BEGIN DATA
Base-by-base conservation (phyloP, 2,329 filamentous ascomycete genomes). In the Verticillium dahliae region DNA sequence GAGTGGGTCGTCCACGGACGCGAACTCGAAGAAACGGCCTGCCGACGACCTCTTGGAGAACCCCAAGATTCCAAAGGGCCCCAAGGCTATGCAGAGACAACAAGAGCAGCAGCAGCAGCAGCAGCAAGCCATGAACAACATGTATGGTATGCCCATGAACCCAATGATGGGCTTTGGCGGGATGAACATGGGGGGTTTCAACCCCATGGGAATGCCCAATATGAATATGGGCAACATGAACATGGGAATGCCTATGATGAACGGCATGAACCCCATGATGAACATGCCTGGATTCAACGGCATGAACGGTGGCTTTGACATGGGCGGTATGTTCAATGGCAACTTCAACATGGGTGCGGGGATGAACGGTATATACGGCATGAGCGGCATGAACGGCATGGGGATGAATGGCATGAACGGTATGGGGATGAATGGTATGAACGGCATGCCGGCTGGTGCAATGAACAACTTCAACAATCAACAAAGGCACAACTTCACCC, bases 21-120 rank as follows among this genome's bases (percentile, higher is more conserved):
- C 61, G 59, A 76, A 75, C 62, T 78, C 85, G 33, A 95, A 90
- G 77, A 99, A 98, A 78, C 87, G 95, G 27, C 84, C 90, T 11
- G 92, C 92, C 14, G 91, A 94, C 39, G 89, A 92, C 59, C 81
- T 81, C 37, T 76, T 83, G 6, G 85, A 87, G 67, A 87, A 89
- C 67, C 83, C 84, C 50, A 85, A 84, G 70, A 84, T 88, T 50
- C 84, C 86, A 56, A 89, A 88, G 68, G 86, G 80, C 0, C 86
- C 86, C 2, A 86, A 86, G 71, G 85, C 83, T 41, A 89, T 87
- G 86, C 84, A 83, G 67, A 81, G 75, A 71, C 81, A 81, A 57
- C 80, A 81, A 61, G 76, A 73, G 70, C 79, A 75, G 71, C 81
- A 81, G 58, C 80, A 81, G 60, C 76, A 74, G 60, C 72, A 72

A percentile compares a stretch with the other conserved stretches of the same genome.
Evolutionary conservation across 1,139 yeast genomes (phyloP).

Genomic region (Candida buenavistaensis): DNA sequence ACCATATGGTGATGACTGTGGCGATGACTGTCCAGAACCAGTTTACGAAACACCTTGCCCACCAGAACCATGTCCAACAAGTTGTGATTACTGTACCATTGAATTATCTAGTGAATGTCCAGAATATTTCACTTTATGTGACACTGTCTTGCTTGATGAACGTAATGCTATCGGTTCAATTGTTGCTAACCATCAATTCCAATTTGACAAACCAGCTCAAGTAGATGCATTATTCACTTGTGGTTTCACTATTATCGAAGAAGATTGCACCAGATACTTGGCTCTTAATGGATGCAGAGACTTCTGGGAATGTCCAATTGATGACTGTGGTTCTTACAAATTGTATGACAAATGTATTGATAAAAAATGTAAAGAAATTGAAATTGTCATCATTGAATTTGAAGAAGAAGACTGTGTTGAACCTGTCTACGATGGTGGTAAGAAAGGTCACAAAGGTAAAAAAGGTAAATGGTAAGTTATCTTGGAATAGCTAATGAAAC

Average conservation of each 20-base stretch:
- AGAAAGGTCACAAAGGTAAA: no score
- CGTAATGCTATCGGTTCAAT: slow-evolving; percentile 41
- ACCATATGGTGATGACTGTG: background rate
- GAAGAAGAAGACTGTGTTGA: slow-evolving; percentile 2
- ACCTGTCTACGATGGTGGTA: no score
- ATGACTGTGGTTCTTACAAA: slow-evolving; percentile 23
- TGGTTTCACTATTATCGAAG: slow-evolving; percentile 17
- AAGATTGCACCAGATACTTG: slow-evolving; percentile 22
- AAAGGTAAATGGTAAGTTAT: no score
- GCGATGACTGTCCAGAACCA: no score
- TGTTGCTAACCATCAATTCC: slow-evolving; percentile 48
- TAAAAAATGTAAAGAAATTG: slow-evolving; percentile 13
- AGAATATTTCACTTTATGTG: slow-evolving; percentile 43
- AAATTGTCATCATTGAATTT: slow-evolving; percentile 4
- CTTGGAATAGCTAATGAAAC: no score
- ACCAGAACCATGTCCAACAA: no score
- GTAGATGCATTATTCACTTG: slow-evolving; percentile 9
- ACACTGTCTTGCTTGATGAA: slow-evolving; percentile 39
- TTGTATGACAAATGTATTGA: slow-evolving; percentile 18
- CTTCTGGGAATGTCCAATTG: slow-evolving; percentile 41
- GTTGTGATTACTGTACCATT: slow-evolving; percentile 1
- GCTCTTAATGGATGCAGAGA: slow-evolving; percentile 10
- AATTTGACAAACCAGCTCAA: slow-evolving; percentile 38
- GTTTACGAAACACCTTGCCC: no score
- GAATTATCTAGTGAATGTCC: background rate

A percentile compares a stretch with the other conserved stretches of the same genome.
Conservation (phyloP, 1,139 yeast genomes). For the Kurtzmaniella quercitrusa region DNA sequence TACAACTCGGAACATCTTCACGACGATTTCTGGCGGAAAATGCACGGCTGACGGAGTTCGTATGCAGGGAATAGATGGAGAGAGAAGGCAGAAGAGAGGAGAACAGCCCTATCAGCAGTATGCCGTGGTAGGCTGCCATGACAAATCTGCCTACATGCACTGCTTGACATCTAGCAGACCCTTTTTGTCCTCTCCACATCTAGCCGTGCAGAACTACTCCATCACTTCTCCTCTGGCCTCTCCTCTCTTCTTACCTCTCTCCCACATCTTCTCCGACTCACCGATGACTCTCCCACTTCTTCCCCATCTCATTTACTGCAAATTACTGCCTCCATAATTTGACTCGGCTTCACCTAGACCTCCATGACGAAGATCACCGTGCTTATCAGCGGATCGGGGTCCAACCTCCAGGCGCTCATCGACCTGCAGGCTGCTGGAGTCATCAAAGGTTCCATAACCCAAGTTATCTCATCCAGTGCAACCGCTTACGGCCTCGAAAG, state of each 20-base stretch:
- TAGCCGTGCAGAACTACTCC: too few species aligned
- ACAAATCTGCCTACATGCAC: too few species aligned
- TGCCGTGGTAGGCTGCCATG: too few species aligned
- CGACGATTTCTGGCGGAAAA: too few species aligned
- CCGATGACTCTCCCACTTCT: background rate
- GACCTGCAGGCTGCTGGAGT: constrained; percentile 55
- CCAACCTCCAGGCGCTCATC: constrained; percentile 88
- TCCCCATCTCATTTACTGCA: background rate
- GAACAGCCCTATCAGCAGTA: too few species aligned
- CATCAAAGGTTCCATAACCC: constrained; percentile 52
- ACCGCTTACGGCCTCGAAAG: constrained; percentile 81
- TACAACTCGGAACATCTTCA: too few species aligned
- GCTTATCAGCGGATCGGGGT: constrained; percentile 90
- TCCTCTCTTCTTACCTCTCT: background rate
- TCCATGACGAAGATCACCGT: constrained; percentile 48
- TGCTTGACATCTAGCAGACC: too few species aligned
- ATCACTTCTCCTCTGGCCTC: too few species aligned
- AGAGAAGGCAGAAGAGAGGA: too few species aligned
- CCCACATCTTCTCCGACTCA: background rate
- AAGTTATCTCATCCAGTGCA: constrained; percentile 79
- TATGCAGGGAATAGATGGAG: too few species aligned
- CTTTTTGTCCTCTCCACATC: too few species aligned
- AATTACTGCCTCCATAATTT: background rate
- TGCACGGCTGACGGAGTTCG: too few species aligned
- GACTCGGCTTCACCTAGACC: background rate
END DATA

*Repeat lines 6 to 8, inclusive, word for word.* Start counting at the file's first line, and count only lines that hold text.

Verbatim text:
- C 67, C 83, C 84, C 50, A 85, A 84, G 70, A 84, T 88, T 50
- C 84, C 86, A 56, A 89, A 88, G 68, G 86, G 80, C 0, C 86
- C 86, C 2, A 86, A 86, G 71, G 85, C 83, T 41, A 89, T 87